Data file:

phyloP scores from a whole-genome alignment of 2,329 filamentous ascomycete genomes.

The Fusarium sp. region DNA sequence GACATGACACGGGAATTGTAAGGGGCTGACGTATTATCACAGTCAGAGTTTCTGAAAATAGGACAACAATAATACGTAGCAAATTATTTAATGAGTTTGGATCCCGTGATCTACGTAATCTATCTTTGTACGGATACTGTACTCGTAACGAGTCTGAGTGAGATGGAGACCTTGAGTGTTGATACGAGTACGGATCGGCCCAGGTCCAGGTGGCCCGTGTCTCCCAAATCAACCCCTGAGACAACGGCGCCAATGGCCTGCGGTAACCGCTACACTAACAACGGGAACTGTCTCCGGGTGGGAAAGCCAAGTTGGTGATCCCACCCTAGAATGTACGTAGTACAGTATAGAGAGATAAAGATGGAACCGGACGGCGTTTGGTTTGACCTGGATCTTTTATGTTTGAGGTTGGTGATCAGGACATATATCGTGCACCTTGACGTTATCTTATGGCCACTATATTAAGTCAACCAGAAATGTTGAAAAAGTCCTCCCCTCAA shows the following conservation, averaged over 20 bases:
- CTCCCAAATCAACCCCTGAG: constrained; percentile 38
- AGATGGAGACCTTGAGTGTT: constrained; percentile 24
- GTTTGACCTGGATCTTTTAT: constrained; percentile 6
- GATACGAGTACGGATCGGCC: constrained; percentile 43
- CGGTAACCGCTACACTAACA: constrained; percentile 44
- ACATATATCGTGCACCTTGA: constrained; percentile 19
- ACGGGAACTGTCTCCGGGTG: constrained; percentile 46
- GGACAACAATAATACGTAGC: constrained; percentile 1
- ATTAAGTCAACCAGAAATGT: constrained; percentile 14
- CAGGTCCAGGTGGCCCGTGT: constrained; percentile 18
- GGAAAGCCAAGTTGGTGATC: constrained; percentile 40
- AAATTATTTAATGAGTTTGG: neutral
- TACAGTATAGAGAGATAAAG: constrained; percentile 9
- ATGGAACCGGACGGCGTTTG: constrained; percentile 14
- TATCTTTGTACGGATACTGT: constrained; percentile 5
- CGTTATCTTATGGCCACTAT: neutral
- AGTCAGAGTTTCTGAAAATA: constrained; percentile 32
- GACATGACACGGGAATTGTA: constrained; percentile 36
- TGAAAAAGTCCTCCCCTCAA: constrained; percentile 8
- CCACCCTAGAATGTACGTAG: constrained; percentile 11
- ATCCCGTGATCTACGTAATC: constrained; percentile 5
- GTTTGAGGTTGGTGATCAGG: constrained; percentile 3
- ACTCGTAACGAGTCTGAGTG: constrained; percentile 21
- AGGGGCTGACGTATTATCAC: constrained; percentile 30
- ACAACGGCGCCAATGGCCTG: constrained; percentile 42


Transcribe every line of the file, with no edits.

phyloP scores from a whole-genome alignment of 2,329 filamentous ascomycete genomes.

The Fusarium sp. region DNA sequence GACATGACACGGGAATTGTAAGGGGCTGACGTATTATCACAGTCAGAGTTTCTGAAAATAGGACAACAATAATACGTAGCAAATTATTTAATGAGTTTGGATCCCGTGATCTACGTAATCTATCTTTGTACGGATACTGTACTCGTAACGAGTCTGAGTGAGATGGAGACCTTGAGTGTTGATACGAGTACGGATCGGCCCAGGTCCAGGTGGCCCGTGTCTCCCAAATCAACCCCTGAGACAACGGCGCCAATGGCCTGCGGTAACCGCTACACTAACAACGGGAACTGTCTCCGGGTGGGAAAGCCAAGTTGGTGATCCCACCCTAGAATGTACGTAGTACAGTATAGAGAGATAAAGATGGAACCGGACGGCGTTTGGTTTGACCTGGATCTTTTATGTTTGAGGTTGGTGATCAGGACATATATCGTGCACCTTGACGTTATCTTATGGCCACTATATTAAGTCAACCAGAAATGTTGAAAAAGTCCTCCCCTCAA shows the following conservation, averaged over 20 bases:
- CTCCCAAATCAACCCCTGAG: constrained; percentile 38
- AGATGGAGACCTTGAGTGTT: constrained; percentile 24
- GTTTGACCTGGATCTTTTAT: constrained; percentile 6
- GATACGAGTACGGATCGGCC: constrained; percentile 43
- CGGTAACCGCTACACTAACA: constrained; percentile 44
- ACATATATCGTGCACCTTGA: constrained; percentile 19
- ACGGGAACTGTCTCCGGGTG: constrained; percentile 46
- GGACAACAATAATACGTAGC: constrained; percentile 1
- ATTAAGTCAACCAGAAATGT: constrained; percentile 14
- CAGGTCCAGGTGGCCCGTGT: constrained; percentile 18
- GGAAAGCCAAGTTGGTGATC: constrained; percentile 40
- AAATTATTTAATGAGTTTGG: neutral
- TACAGTATAGAGAGATAAAG: constrained; percentile 9
- ATGGAACCGGACGGCGTTTG: constrained; percentile 14
- TATCTTTGTACGGATACTGT: constrained; percentile 5
- CGTTATCTTATGGCCACTAT: neutral
- AGTCAGAGTTTCTGAAAATA: constrained; percentile 32
- GACATGACACGGGAATTGTA: constrained; percentile 36
- TGAAAAAGTCCTCCCCTCAA: constrained; percentile 8
- CCACCCTAGAATGTACGTAG: constrained; percentile 11
- ATCCCGTGATCTACGTAATC: constrained; percentile 5
- GTTTGAGGTTGGTGATCAGG: constrained; percentile 3
- ACTCGTAACGAGTCTGAGTG: constrained; percentile 21
- AGGGGCTGACGTATTATCAC: constrained; percentile 30
- ACAACGGCGCCAATGGCCTG: constrained; percentile 42